2. Fair Use: Since the questions at issue only make up a small portion of the textbooks at issue, Chegg may argue fair use. However, that argument will likely be hampered by the fact that their use is not particularly transformative, takes from a very core part of the book, is a commercial use and definitely impacts the value of the original work. To make matters worse for Chegg, companies engaged in behavior seen as “unethical” by the courts, often struggle to make fair use arguments.
  3. DMCA Protections: Chegg could argue that the content was uploaded by a user and, thus, the Digital Millennium Copyright Act (DMCA) provides them protection. Chegg does have a DMCA agent, as required under the law and, to the best of my knowledge, does respond to DMCA notices. However, Pearson alleges that the content was uploaded by freelancers hired by and under the direction of Chegg, which would likely strip that protection away.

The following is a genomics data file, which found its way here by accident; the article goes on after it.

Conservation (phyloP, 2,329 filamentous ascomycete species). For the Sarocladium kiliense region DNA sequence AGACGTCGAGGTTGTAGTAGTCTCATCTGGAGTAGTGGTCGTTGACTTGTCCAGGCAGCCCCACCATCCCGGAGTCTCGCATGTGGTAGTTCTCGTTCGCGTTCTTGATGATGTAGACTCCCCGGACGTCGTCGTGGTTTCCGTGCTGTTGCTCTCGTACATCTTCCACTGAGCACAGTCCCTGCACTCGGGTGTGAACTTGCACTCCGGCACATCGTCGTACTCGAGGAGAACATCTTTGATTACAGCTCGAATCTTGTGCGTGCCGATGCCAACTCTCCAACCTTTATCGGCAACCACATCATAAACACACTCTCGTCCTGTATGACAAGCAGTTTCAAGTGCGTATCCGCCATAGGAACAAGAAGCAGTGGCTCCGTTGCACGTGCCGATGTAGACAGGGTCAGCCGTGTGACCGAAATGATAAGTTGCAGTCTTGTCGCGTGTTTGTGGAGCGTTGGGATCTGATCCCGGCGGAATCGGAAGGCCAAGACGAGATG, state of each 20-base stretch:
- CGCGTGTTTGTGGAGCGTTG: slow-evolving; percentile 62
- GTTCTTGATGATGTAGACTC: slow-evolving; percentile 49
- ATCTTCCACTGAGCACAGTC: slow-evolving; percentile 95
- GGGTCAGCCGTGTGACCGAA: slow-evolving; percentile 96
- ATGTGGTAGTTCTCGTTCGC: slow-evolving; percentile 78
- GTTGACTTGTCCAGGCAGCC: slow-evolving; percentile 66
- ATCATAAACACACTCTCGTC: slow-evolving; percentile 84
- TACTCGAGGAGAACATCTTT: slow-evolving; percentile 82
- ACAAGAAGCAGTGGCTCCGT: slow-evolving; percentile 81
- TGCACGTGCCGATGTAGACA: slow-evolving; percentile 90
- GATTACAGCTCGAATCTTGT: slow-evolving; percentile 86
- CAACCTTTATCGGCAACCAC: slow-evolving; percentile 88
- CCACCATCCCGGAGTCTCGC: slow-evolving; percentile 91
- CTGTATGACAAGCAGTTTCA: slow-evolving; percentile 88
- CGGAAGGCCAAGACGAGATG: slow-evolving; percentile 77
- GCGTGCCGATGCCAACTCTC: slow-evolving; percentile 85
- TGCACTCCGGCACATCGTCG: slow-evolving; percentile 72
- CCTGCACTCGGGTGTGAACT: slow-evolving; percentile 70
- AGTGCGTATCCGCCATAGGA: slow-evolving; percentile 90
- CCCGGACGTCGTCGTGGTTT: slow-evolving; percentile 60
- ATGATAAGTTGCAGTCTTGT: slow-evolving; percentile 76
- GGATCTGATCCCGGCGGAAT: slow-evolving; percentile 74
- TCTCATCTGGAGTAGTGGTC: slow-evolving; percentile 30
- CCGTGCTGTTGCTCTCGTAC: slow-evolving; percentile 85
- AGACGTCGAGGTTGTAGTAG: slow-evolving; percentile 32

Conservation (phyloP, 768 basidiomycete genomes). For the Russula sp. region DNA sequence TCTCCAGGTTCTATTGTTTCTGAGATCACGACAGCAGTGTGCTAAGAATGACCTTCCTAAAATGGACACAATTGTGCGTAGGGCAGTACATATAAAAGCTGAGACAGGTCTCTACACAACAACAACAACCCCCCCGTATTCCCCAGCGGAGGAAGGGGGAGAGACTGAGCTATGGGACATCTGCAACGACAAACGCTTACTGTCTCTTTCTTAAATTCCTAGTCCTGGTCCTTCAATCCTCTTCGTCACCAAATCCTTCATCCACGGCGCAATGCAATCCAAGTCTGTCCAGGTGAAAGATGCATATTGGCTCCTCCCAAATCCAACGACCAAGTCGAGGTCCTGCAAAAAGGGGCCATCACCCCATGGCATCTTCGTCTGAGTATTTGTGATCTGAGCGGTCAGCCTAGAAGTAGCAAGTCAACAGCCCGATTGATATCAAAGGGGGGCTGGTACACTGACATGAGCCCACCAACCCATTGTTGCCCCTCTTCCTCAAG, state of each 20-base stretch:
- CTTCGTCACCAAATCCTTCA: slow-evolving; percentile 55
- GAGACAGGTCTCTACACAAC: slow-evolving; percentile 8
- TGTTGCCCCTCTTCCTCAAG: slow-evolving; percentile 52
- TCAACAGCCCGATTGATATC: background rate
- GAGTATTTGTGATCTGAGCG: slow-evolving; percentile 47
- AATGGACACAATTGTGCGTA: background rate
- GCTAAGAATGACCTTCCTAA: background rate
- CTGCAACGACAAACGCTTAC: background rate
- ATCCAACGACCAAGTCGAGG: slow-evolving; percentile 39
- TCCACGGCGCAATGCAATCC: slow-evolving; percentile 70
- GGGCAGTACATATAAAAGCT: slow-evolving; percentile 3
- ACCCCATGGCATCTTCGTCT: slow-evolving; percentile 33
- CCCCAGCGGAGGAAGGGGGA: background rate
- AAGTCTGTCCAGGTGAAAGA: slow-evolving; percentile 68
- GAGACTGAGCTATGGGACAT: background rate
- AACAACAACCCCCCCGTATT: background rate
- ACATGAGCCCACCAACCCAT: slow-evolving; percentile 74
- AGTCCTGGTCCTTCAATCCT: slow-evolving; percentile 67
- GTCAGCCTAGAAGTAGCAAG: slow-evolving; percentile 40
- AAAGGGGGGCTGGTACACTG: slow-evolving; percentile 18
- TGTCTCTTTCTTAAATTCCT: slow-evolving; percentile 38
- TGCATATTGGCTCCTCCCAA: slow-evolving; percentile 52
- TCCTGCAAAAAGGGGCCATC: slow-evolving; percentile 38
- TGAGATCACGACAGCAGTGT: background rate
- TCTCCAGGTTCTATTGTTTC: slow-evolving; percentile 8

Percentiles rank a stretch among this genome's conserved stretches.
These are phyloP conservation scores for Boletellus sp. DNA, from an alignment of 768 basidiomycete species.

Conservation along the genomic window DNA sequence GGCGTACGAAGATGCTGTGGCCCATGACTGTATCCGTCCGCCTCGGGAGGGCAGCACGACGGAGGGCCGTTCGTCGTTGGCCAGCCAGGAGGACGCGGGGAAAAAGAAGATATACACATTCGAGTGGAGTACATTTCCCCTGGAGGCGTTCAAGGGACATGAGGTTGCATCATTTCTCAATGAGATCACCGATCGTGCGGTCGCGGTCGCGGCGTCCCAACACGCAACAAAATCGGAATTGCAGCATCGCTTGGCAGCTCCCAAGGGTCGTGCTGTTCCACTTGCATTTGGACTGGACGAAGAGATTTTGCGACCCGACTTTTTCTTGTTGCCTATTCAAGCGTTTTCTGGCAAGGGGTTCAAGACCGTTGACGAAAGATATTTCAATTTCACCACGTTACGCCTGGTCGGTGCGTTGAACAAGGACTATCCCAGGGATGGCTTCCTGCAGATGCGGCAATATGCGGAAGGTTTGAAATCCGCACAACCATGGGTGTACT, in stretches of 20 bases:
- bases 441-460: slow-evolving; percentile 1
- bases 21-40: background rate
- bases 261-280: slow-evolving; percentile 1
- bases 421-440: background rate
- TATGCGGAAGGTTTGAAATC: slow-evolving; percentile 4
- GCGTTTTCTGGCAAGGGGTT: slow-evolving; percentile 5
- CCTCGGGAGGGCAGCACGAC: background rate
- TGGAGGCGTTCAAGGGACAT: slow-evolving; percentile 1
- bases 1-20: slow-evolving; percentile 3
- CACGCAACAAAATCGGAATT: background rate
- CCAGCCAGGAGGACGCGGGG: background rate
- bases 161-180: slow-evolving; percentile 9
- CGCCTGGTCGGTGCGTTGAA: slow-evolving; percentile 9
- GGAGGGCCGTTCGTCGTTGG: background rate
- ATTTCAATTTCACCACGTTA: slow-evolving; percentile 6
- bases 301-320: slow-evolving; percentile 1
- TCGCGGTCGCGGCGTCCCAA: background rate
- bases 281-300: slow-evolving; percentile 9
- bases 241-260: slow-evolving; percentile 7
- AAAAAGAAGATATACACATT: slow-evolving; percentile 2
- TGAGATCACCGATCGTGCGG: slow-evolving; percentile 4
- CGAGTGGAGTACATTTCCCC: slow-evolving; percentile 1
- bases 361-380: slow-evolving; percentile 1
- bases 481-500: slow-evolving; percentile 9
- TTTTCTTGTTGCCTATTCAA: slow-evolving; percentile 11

However, these are just some of the more likely defenses that Chegg may use. There are many others out there. Just as Pearson is trying a variety of approaches to convince the court that Chegg is liable, Chegg will likely do the same to convince the court they are not.

In short, this case is a battle between two giants in the field of education (for better or worse) and it does deal with some interesting copyright questions, in particular when looking at whether answers to questions are a potential infringement.

It’s going to be a case to watch, in particular if you’re in the education field.

Bottom Line

Predicting the outcome of a case is a fool’s errand. This is especially true when you’re dealing with two juggernauts that have some kind of business history with one another. It’s likely this case will be decided not through a court decision, but through negotiation and settlement.

Still, if the courts do rule on this case, it could be one with significant impacts, especially in the education field.

Though much of this case is a straightforward copyright matter that deals with verbatim copying and close derivative works, it also raises unique questions and enters some gray territory.

Schools, educators and anyone else involved in the field needs to watch this case closely as it may drastically change the way you do your work, depending upon the outcome.